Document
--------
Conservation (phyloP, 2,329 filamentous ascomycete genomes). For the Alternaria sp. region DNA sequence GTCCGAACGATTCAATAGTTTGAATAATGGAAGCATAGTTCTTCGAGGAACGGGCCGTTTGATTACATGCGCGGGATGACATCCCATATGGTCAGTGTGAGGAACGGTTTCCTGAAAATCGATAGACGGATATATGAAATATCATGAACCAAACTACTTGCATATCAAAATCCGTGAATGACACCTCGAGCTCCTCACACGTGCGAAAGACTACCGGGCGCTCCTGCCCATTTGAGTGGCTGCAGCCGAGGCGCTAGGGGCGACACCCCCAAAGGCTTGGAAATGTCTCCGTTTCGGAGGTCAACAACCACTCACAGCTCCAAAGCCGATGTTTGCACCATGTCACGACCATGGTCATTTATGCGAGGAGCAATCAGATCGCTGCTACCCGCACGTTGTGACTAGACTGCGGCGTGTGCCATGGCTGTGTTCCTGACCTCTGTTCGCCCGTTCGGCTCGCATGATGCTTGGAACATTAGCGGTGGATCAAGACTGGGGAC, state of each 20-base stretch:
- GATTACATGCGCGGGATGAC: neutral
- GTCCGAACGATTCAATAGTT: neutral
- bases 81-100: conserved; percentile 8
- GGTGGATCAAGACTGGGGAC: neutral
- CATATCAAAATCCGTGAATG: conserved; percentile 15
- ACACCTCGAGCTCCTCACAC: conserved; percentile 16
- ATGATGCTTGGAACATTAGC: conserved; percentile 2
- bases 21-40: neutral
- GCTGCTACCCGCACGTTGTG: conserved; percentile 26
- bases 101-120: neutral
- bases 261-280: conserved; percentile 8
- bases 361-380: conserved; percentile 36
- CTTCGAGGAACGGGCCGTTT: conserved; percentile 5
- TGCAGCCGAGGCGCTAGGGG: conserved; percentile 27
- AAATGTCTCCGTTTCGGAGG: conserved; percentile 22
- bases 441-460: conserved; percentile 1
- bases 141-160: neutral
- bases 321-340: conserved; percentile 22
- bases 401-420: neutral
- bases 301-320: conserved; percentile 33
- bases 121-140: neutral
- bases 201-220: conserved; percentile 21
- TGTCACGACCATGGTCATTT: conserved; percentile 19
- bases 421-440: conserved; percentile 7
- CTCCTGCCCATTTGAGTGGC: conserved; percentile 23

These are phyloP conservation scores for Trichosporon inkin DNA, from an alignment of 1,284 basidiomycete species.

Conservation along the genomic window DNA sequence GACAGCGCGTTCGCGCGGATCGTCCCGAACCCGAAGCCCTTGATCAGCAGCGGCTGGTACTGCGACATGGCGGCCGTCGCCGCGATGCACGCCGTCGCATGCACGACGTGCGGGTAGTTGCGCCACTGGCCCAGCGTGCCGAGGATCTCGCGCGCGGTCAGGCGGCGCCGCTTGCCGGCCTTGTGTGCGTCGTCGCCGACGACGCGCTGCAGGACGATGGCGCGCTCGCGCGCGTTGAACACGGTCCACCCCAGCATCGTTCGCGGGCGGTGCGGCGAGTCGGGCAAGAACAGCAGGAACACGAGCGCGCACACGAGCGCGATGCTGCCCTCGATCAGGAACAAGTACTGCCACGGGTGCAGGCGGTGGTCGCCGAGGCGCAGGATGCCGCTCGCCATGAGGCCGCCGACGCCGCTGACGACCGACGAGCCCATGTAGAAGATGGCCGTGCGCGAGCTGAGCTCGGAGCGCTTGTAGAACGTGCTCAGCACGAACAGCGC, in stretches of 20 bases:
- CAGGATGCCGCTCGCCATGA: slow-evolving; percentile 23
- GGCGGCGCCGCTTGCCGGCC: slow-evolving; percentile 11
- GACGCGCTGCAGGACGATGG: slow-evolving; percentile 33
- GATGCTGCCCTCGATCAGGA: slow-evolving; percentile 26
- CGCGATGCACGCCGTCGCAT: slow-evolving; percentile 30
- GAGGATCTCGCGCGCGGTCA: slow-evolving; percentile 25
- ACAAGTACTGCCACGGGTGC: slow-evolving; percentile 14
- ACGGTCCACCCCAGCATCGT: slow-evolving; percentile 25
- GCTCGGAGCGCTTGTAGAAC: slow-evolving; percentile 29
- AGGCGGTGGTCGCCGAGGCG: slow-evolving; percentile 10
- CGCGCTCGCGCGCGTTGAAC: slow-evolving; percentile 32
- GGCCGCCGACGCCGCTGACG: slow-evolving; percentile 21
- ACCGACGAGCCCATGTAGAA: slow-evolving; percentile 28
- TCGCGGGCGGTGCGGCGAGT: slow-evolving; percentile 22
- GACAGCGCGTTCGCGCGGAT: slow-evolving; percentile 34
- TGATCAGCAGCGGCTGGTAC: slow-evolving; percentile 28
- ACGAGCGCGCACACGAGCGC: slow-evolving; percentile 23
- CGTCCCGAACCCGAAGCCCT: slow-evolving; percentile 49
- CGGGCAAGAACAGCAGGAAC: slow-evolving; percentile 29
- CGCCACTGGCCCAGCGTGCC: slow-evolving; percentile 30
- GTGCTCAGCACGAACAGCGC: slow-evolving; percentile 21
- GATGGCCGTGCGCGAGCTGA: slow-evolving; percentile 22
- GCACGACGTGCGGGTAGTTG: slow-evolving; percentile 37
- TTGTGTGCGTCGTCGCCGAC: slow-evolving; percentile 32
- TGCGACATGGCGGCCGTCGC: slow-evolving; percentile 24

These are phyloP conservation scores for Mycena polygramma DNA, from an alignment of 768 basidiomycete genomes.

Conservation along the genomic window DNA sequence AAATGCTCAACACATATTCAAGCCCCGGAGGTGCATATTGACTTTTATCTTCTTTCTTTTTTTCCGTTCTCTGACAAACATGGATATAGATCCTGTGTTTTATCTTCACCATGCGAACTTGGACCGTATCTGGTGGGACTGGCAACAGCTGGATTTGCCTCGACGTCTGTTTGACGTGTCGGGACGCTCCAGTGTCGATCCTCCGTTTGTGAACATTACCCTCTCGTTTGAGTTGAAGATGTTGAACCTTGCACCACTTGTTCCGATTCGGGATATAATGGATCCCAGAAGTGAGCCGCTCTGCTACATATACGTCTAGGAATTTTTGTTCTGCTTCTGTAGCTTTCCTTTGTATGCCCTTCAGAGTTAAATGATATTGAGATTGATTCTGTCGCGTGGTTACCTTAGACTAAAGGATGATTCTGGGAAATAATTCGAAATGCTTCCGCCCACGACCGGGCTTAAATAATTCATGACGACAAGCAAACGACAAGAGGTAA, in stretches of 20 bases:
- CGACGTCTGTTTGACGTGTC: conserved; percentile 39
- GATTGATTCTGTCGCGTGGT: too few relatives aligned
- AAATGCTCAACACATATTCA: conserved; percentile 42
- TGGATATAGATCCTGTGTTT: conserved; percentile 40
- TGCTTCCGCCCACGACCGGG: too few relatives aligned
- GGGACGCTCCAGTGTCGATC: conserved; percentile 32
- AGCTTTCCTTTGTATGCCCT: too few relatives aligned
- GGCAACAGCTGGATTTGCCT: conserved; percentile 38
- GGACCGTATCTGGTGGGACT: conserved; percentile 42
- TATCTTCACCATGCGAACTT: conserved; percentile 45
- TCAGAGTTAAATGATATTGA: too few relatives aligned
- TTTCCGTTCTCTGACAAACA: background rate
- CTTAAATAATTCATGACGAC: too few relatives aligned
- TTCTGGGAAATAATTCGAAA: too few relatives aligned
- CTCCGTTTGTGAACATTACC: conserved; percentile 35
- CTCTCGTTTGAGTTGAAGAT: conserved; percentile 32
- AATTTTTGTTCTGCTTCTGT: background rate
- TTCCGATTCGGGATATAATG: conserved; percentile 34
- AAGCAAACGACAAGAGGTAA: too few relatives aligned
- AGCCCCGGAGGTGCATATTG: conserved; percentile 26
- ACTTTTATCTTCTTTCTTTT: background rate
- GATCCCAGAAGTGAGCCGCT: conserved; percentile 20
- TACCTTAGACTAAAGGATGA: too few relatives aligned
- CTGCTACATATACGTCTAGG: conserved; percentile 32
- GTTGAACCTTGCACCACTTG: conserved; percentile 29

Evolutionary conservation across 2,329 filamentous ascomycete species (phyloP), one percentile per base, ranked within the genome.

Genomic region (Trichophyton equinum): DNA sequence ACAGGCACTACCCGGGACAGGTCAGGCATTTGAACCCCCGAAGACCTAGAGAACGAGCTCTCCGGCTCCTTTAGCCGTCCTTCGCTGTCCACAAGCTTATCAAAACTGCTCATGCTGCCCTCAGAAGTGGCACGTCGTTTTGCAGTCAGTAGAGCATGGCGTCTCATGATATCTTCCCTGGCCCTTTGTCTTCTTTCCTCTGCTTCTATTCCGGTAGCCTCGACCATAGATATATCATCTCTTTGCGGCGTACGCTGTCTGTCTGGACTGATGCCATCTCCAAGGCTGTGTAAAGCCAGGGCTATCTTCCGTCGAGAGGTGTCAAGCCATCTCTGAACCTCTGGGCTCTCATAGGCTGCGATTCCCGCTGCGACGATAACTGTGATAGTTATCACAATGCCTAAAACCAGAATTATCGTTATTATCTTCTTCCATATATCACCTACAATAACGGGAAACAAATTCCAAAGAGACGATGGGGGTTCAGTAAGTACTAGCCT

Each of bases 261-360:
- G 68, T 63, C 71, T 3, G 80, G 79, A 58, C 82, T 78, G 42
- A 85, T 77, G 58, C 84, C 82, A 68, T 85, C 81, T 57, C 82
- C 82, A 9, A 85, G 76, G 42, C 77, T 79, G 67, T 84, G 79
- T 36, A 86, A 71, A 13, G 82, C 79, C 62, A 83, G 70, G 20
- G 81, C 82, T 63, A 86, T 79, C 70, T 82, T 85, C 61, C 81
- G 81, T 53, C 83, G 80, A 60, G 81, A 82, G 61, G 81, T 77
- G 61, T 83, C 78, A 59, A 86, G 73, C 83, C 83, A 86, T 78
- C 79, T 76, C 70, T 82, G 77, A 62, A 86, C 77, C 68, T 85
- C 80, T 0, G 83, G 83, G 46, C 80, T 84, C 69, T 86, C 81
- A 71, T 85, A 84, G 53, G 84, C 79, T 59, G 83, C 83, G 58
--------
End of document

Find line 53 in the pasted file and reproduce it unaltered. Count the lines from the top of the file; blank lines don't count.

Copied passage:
- TGCGACATGGCGGCCGTCGC: slow-evolving; percentile 24